Scientists are closing in on an HIV vaccine

By using mRNA vaccine technology, researchers were able to successfully vaccinate primates against simian HIV

By Matthew Rozsa

Published December 15, 2021 6:44PM (EST)

Pharmacist holding the Covid19 vaccine vial (Getty Images/franckreporter)
Pharmacist holding the Covid19 vaccine vial (Getty Images/franckreporter)

mRNA vaccines, a revolutionary new technology long-considered the "holy grail" of vaccine research, were researched for decades before being brought to commercial fruition during the COVID-19 pandemic. Indeed, two of the most prominent and efficacious COVID-19 vaccines, Pfizer/BioNTech's and Moderna's, used mRNA vaccine technology. 

Now, after the success of the mRNA vaccine technology with treating SARS-CoV-2, scientists have turned their sights on other diseases that were previously difficult to vaccinate against. In particular, mRNA vaccines show hope in treating HIV — a virus that has, for decades, frustrated scientists working on conventional vaccine platforms in attempts to treat it. 

Thanks to researchers from the National Institute of Allergy and Infectious Diseases (NIAID), which is part of the National Institutes of Health, there is evidence that an experimental mRNA vaccine has been successful in treating against an HIV-virus relative in mice and rhesus macaques. Such animal research is generally the first step towards producing a successful human vaccine.

mRNA vaccines differ from their conventional vaccine counterparts, which typically contain dead or weakened versions of the target pathogen — or, alternatively, contain pieces of the genetic code of a pathogen wrapped up in a different, harmless virus's genetic code. However, mRNA vaccines actually inject a strand of bespoke RNA that instructs one's cells to produce proteins similar to the ones found on pathogens (microscopic organisms that cause disease). One's immune system then recognizes those proteins and produces antibodies for fighting them.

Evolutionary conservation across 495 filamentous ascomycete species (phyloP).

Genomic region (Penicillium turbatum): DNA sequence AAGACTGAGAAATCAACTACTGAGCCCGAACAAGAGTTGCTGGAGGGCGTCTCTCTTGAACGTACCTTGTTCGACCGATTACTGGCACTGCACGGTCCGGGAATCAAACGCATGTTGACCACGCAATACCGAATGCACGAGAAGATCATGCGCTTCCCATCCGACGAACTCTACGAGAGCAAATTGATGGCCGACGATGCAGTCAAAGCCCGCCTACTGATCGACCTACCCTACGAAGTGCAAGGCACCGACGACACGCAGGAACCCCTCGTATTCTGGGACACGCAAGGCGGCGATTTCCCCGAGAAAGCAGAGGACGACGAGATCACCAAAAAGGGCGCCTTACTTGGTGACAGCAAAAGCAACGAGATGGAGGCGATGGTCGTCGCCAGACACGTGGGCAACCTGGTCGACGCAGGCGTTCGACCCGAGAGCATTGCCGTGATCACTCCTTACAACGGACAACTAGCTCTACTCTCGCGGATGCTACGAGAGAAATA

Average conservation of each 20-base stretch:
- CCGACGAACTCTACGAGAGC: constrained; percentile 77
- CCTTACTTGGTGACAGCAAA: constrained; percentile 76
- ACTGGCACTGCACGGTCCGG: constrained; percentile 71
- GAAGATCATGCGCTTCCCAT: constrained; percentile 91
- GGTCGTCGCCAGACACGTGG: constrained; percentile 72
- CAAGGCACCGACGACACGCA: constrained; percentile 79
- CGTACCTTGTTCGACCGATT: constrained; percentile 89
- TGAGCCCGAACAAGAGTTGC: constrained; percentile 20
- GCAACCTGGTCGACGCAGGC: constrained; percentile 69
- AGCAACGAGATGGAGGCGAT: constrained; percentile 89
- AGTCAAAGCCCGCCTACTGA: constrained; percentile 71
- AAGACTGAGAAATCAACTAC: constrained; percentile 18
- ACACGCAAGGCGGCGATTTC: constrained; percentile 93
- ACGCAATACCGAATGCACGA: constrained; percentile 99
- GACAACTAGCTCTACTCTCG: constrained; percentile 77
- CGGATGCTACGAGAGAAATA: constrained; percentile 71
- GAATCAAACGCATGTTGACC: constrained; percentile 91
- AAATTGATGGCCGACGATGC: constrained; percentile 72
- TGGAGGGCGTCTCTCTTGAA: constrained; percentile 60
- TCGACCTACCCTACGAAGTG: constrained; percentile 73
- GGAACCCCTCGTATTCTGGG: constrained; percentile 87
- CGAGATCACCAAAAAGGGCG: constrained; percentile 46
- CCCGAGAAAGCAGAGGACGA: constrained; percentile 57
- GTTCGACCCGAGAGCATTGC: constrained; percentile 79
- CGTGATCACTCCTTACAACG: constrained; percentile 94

This new experimental vaccine does this against simian-human immunodeficiency virus (SHIV), which is similar to HIV. The SHIV vaccine actually targets two proteins that appear on the SHIV virus, known as Env and Gag, and thus contains the mRNA instructions for one's (human) cells to replicate those proteins. 

As lead researcher Paolo Lusso of NIAID's Laboratory of Immunoregulation told Salon, Env is analogous to an "outer coat," while Gag is a "major component of what we call the core of the virus."

The vaccine convinces muscle cells in inoculated animals to produce virus-like particles (VLPs) with copies of Env all over its surface. Lusso added that Gag was also included because it is "a big inducer of T-cell immunity, which to use an imprecise but useful metaphor are cells that will recognize and infect the [pathogen] and kill it, or facilitate destruction."

In the case of the experimental SHIV vaccine, the early results are promising. When the studies included mice, two injections of the mRNA vaccine induced neutralizing antibodies in all of the tested animals. After the scientists moved on to rhesus macaques — which, as primates, are closer to humans than mice — they found that the inoculations (dispensed in a much more complex study) were largely successful. They produced only mild side effects, like loss of appetite. By the 58th week of study, all of the monkeys had measurable levels of neutralizing antibodies against most of the strains in an SHIV test panel.

When the macaques were then infected with a chimeric version of SHIV, two out of seven of those who received 13 weekly inoculations remained uninfected; the rest delayed onset of infection for an average of eight weeks. The unimmunized macaques, by contrast, were infected in an average of three weeks.


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While Lusso was excited as he described the vaccine's future, he also cautioned that scientists are in the very early stages of developing it. Vaccine clinical trials require multiple complex phases of human testing so that experts can be as certain as possible that a vaccine is safe before it is distributed to the public. Usually there are three or four phases in a vaccine trial; the COVID-19 vaccine — which was made in under a year and can thus be considered an unusually accelerated case of vaccine development — was sped up by having multiple phases take place simultaneously. In contrast, the SHIV vaccine has yet to officially commence with phase one. Once it does, researchers will have their work cut out for them.